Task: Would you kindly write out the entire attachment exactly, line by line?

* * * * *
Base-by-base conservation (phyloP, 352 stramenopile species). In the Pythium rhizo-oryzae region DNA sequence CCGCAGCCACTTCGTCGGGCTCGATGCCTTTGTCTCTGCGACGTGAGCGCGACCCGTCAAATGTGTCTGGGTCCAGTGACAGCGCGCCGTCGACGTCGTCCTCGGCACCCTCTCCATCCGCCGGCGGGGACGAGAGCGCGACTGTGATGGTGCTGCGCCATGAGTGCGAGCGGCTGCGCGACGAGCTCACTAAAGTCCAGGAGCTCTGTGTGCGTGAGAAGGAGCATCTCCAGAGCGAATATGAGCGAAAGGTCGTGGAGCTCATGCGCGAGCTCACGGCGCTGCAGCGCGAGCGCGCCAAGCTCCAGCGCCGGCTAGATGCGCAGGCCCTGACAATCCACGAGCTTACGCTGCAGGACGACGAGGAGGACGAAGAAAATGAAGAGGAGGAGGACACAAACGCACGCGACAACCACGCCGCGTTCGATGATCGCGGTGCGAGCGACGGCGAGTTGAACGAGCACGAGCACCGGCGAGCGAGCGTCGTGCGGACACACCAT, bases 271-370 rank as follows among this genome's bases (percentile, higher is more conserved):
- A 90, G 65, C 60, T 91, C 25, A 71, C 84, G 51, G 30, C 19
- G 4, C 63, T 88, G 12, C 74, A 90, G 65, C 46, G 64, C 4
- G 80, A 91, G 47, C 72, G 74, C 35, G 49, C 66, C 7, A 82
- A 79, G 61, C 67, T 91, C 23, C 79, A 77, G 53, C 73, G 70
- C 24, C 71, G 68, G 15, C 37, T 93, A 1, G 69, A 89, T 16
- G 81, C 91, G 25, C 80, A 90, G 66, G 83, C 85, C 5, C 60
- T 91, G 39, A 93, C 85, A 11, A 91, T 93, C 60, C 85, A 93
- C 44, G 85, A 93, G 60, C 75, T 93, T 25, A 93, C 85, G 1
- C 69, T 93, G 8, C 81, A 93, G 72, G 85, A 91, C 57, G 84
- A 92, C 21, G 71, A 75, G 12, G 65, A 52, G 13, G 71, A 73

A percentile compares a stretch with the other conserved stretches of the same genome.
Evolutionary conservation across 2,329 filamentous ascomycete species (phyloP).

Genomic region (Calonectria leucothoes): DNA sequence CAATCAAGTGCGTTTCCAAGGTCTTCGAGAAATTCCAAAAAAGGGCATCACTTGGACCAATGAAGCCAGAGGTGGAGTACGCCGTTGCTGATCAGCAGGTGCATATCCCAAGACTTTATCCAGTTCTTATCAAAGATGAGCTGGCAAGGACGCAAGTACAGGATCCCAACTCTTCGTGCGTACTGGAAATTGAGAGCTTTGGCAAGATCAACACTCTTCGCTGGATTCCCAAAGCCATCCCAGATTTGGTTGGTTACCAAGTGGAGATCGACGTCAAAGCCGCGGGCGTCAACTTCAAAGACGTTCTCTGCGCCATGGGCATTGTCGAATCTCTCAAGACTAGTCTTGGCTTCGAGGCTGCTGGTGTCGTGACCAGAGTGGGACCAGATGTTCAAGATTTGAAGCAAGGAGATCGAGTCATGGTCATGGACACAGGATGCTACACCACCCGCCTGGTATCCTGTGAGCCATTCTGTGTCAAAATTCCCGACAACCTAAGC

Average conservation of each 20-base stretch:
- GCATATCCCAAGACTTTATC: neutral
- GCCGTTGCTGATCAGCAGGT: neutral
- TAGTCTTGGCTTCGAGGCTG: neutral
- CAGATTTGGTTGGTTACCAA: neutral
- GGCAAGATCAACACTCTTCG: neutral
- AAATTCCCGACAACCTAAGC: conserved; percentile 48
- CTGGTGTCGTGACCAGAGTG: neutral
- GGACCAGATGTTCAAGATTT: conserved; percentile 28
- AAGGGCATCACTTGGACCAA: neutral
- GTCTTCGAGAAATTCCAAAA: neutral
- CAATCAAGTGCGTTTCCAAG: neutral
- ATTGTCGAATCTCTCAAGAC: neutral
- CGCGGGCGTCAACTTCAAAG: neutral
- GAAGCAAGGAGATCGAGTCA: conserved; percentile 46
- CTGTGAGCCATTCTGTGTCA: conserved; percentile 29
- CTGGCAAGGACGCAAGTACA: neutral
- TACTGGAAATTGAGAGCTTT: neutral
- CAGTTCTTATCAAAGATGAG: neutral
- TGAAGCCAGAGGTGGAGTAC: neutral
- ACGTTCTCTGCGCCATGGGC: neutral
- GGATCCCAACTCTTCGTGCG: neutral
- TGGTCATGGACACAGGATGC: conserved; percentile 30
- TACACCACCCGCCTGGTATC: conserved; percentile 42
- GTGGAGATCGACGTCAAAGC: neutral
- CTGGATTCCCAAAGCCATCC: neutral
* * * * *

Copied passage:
Base-by-base conservation (phyloP, 352 stramenopile species). In the Pythium rhizo-oryzae region DNA sequence CCGCAGCCACTTCGTCGGGCTCGATGCCTTTGTCTCTGCGACGTGAGCGCGACCCGTCAAATGTGTCTGGGTCCAGTGACAGCGCGCCGTCGACGTCGTCCTCGGCACCCTCTCCATCCGCCGGCGGGGACGAGAGCGCGACTGTGATGGTGCTGCGCCATGAGTGCGAGCGGCTGCGCGACGAGCTCACTAAAGTCCAGGAGCTCTGTGTGCGTGAGAAGGAGCATCTCCAGAGCGAATATGAGCGAAAGGTCGTGGAGCTCATGCGCGAGCTCACGGCGCTGCAGCGCGAGCGCGCCAAGCTCCAGCGCCGGCTAGATGCGCAGGCCCTGACAATCCACGAGCTTACGCTGCAGGACGACGAGGAGGACGAAGAAAATGAAGAGGAGGAGGACACAAACGCACGCGACAACCACGCCGCGTTCGATGATCGCGGTGCGAGCGACGGCGAGTTGAACGAGCACGAGCACCGGCGAGCGAGCGTCGTGCGGACACACCAT, bases 271-370 rank as follows among this genome's bases (percentile, higher is more conserved):
- A 90, G 65, C 60, T 91, C 25, A 71, C 84, G 51, G 30, C 19
- G 4, C 63, T 88, G 12, C 74, A 90, G 65, C 46, G 64, C 4
- G 80, A 91, G 47, C 72, G 74, C 35, G 49, C 66, C 7, A 82
- A 79, G 61, C 67, T 91, C 23, C 79, A 77, G 53, C 73, G 70
- C 24, C 71, G 68, G 15, C 37, T 93, A 1, G 69, A 89, T 16
- G 81, C 91, G 25, C 80, A 90, G 66, G 83, C 85, C 5, C 60
- T 91, G 39, A 93, C 85, A 11, A 91, T 93, C 60, C 85, A 93
- C 44, G 85, A 93, G 60, C 75, T 93, T 25, A 93, C 85, G 1
- C 69, T 93, G 8, C 81, A 93, G 72, G 85, A 91, C 57, G 84
- A 92, C 21, G 71, A 75, G 12, G 65, A 52, G 13, G 71, A 73

A percentile compares a stretch with the other conserved stretches of the same genome.
Evolutionary conservation across 2,329 filamentous ascomycete species (phyloP).

Genomic region (Calonectria leucothoes): DNA sequence CAATCAAGTGCGTTTCCAAGGTCTTCGAGAAATTCCAAAAAAGGGCATCACTTGGACCAATGAAGCCAGAGGTGGAGTACGCCGTTGCTGATCAGCAGGTGCATATCCCAAGACTTTATCCAGTTCTTATCAAAGATGAGCTGGCAAGGACGCAAGTACAGGATCCCAACTCTTCGTGCGTACTGGAAATTGAGAGCTTTGGCAAGATCAACACTCTTCGCTGGATTCCCAAAGCCATCCCAGATTTGGTTGGTTACCAAGTGGAGATCGACGTCAAAGCCGCGGGCGTCAACTTCAAAGACGTTCTCTGCGCCATGGGCATTGTCGAATCTCTCAAGACTAGTCTTGGCTTCGAGGCTGCTGGTGTCGTGACCAGAGTGGGACCAGATGTTCAAGATTTGAAGCAAGGAGATCGAGTCATGGTCATGGACACAGGATGCTACACCACCCGCCTGGTATCCTGTGAGCCATTCTGTGTCAAAATTCCCGACAACCTAAGC

Average conservation of each 20-base stretch:
- GCATATCCCAAGACTTTATC: neutral
- GCCGTTGCTGATCAGCAGGT: neutral
- TAGTCTTGGCTTCGAGGCTG: neutral
- CAGATTTGGTTGGTTACCAA: neutral
- GGCAAGATCAACACTCTTCG: neutral
- AAATTCCCGACAACCTAAGC: conserved; percentile 48
- CTGGTGTCGTGACCAGAGTG: neutral
- GGACCAGATGTTCAAGATTT: conserved; percentile 28
- AAGGGCATCACTTGGACCAA: neutral
- GTCTTCGAGAAATTCCAAAA: neutral
- CAATCAAGTGCGTTTCCAAG: neutral
- ATTGTCGAATCTCTCAAGAC: neutral
- CGCGGGCGTCAACTTCAAAG: neutral
- GAAGCAAGGAGATCGAGTCA: conserved; percentile 46
- CTGTGAGCCATTCTGTGTCA: conserved; percentile 29
- CTGGCAAGGACGCAAGTACA: neutral
- TACTGGAAATTGAGAGCTTT: neutral
- CAGTTCTTATCAAAGATGAG: neutral
- TGAAGCCAGAGGTGGAGTAC: neutral
- ACGTTCTCTGCGCCATGGGC: neutral
- GGATCCCAACTCTTCGTGCG: neutral
- TGGTCATGGACACAGGATGC: conserved; percentile 30
- TACACCACCCGCCTGGTATC: conserved; percentile 42
- GTGGAGATCGACGTCAAAGC: neutral
- CTGGATTCCCAAAGCCATCC: neutral